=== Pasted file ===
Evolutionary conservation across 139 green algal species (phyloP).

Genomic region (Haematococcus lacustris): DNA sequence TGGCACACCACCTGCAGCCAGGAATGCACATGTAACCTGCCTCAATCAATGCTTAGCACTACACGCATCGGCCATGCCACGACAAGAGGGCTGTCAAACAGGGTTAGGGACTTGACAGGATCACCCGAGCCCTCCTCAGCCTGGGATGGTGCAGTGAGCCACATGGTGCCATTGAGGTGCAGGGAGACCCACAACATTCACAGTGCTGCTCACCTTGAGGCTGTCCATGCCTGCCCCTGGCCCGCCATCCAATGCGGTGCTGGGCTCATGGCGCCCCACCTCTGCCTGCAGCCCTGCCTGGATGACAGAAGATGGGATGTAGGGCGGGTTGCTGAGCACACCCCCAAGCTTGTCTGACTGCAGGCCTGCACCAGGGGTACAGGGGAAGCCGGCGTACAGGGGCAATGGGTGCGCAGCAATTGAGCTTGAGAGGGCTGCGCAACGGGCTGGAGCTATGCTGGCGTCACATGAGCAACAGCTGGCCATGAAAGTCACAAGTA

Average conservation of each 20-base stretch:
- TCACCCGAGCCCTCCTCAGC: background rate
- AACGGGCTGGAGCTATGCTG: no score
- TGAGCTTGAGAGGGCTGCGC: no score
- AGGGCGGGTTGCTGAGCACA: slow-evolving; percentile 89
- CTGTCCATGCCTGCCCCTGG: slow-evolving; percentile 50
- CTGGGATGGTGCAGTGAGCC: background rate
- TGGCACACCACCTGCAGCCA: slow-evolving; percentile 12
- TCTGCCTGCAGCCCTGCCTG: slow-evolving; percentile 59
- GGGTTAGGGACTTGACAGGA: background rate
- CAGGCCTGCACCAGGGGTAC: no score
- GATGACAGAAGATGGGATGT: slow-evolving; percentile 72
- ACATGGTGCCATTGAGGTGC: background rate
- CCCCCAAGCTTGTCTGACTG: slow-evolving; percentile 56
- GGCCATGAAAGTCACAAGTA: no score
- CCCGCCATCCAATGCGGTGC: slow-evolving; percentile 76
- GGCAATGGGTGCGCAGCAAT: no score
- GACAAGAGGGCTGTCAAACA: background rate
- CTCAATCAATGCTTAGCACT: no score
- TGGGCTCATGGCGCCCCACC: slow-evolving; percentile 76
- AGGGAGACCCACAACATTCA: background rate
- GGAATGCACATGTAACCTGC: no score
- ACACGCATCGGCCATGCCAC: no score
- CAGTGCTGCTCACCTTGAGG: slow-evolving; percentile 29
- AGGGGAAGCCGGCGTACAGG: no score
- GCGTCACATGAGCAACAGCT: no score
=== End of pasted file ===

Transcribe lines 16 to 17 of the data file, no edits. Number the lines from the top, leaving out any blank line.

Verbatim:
- CCCCCAAGCTTGTCTGACTG: slow-evolving; percentile 56
- GGCCATGAAAGTCACAAGTA: no score